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Summer 2007 | Nouvelle Southern Cuisine

Summer 2007 | Nouvelle Southern Cuisine

Grits soufflé? Honey bourbon ice cream? A fresh crop of Southern eateries go lavishly high-end (and yes, healthy), y'all!

The first rule about Southern cuisine is that there's no such thing as Southern cuisine. Sure, fluffy buttermilk biscuits and lip-smacking fried green tomatoes may make your mouth water when you hear the phrase "Southern cooking." But the term is actually an umbrella that includes Cajun, creole, soul, lowland, barbecue, Tex-Mex, and Floribbean styles of cookery, with subregional nuances. So, what then is new Southern cuisine?

It all started with Nathalie Dupree's 1986 cookbook New Southern Cooking, which featured traditional Southern recipes with healthier modern twists and locally sourced ingredients. At the time Dupree lived in Atlanta, the epicenter of the new Southern cuisine movement. Until then Southern food had been eschewed by serious chefs and gourmets. But after 10 reprints of the book and hundreds of appearances by Dupree on PBS and the Food Network, no one is laughing anymore. Now dishes like shrimp and grits appear on exclusive menus, and Southern cuisine has lost its redneck, deep-fried, cholesterol-soaked reputation and is talked about with hushed gastronomic respect.

New Southern fare is best exemplified in Atlanta, with the highest concentration of restaurants and where gay chefs are spearheading the trend. Just six miles northwest of Atlanta in Decatur is the elegant lesbian-owned eatery Watershed. In 1998, when the restaurant was new, the Indigo Girls' Emily Saliers recruited Scott Peacock to be the chef at the former gas station turned contemporary dining room. He raised the bar for new Southern cuisine with fried oysters with red pepper ketchup, butter bean hummus with crudit?s, and popular Tuesday night fried chicken dinners.

The most recent addition to the Atlanta scene (and decidedly more upscale) is prix-fixe Quinones, helmed by Clifford Harrison and Anne Quatrano (co-owners of Bacchanalia as well as Star Provisions, just upstairs). The lush 42-seat parlor, filled with antique mirrors, plush couches, and Venetian glass chandeliers, is the duo's elegant love letter to regional Southern ingredients, featuring organic heirloom vegetables raised on Anne's five-generation-owned farm, not to mention dishes like sorghum-glazed veal sweetbread casserole and Kobe beef short ribs.

Long favored by the city's gay residents for its kitschy midcentury decor, Agnes & Muriel's is a staple that's been schlepping out Southern twists like Coca-Cola barbecued ribs and fried green tomato BLTs since its 1997 opening in the main gay area of Midtown.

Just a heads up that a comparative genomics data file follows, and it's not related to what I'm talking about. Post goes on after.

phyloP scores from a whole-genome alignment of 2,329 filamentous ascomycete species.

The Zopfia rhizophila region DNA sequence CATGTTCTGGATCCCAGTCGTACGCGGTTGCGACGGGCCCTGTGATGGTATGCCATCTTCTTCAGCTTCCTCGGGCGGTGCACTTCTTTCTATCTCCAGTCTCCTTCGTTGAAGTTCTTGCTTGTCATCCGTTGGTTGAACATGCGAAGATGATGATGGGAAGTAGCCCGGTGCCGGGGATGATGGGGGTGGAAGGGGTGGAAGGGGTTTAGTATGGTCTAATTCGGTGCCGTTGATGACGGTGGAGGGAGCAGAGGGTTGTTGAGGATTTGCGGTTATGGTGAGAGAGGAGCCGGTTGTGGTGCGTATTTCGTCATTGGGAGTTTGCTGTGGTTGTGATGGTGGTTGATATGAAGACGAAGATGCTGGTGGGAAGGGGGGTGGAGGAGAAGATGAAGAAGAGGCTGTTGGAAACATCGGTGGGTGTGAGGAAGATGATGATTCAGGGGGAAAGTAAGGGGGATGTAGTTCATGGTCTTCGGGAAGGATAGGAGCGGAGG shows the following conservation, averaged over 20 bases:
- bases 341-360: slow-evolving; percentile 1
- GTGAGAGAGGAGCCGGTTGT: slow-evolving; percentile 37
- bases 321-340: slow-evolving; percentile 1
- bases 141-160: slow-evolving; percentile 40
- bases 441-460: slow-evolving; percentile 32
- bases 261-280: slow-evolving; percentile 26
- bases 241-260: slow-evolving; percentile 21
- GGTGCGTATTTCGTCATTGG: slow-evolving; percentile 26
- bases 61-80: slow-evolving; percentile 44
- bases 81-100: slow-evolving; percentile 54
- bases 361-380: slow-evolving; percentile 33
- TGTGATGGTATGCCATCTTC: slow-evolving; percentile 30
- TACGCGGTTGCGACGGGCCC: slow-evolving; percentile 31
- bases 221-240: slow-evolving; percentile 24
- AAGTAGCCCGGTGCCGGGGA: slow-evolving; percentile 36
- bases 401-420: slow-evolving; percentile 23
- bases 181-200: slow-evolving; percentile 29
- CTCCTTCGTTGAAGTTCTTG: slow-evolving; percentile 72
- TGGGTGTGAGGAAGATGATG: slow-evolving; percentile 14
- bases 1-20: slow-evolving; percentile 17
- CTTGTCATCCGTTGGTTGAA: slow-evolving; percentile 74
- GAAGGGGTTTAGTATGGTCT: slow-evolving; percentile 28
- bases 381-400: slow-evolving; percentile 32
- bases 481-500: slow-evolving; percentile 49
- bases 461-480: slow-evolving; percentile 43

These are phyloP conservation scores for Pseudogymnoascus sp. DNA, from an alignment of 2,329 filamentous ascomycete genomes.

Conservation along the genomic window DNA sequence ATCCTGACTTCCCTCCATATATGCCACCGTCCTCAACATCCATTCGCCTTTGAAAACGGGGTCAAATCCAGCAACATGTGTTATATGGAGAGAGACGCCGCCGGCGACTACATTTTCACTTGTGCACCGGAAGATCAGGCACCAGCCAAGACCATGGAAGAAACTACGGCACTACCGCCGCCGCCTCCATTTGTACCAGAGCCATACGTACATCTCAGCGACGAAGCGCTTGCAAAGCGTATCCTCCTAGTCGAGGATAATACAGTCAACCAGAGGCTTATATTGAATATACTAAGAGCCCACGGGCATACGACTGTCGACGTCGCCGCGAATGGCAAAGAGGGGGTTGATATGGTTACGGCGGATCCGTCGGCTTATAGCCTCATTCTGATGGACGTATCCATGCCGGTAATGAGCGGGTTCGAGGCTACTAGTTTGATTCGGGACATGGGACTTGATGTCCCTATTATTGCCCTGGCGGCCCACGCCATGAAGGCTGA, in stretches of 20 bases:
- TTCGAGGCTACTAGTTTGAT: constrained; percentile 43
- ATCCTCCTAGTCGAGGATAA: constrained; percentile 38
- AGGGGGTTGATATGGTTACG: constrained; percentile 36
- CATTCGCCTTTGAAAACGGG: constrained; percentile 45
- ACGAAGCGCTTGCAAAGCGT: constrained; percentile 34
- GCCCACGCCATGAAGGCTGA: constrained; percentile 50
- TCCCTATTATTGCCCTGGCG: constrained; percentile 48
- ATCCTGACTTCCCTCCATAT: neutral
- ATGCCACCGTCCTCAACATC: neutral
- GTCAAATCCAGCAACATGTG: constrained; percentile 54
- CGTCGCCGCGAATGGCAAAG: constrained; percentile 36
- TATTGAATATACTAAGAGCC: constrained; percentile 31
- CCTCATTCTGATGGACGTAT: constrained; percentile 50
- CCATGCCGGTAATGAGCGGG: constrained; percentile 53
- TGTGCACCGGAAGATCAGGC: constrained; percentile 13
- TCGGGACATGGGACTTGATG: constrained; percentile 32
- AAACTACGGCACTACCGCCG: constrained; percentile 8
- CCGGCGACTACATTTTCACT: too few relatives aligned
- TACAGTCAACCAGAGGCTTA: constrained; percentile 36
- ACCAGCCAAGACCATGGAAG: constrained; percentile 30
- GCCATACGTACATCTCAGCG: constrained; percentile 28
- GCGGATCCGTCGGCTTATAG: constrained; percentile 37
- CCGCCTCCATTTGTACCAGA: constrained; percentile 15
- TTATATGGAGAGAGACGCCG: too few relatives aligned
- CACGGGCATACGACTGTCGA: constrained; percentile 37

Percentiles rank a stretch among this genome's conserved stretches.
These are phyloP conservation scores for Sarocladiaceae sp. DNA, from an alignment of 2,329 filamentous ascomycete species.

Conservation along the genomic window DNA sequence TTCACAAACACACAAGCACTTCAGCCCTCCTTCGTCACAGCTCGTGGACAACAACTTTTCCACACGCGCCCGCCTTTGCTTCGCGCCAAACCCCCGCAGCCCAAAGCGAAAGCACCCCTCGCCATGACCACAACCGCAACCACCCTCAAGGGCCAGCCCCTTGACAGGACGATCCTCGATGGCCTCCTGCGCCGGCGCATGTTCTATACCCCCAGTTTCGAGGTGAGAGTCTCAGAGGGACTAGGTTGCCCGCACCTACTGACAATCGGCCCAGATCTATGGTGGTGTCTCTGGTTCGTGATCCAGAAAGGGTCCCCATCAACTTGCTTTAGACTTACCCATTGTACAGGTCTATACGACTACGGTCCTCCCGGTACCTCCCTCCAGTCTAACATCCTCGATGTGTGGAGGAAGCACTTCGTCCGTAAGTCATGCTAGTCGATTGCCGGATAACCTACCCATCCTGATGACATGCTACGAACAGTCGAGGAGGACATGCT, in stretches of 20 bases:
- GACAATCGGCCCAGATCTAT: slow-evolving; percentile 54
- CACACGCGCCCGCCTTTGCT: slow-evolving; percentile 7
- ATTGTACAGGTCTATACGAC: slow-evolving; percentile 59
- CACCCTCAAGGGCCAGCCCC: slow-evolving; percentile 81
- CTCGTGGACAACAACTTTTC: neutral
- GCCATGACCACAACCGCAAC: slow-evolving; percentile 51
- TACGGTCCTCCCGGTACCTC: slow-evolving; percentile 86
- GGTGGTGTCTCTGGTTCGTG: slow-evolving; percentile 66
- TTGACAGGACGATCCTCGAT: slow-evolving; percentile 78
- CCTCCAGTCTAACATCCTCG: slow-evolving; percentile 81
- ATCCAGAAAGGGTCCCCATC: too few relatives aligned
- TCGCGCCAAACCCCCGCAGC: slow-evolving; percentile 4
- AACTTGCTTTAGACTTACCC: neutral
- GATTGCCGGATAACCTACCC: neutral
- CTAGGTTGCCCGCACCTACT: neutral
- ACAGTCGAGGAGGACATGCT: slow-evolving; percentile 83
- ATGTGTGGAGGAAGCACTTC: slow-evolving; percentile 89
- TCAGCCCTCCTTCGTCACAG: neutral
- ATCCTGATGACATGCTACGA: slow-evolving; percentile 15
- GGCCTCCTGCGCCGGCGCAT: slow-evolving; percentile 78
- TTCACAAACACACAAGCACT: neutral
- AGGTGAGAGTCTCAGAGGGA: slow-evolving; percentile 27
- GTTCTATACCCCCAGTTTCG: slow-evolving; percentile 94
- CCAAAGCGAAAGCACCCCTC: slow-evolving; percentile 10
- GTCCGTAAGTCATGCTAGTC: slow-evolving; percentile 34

Not to be outdone, North Carolina has really upped the Southern cooking bar as well. As any local knows, the Carolinas aren't just divided by North and South; they're deeply divided by their respective barbecue philosophies. But the barbecue domination has given way to a thriving wine and slow-food culture that is best witnessed at Durham, N.C.'s bustling Magnolia Grill, ranked number 11 on Gourmet magazine's 2006 list of best American restaurants. The zany thrown-together folk d?cor doesn't prepare you for the restaurant's fussy and elaborate dishes, like twice-baked grits souffl? with shavings of confit foie gras.

And last but not least, in a region historically rich with setbacks, New Orleans's exclusive Old World establishment Restaurant August (pictured above) is the ultimate survivor--not just because the romantic four-star favorite was reconstructed post-Katrina or because it amped up its traditional French menu with Berkshire pork-cracklin' salads and sublime fillets of St. Pierre with lobster and sunchoke. No, it's because chef John Besh dared to debut a $150 degustation tasting menu when other local restaurants were dropping their prices to attract new business--a true testament to the New South's irrepressible spirit, its culture's perpetual rebirth, and its food's unwavering integrity, tradition, and worth.

Advocate Channel - The Pride StoreOut / Advocate Magazine - Fellow Travelers & Jamie Lee Curtis

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Adam H. Graham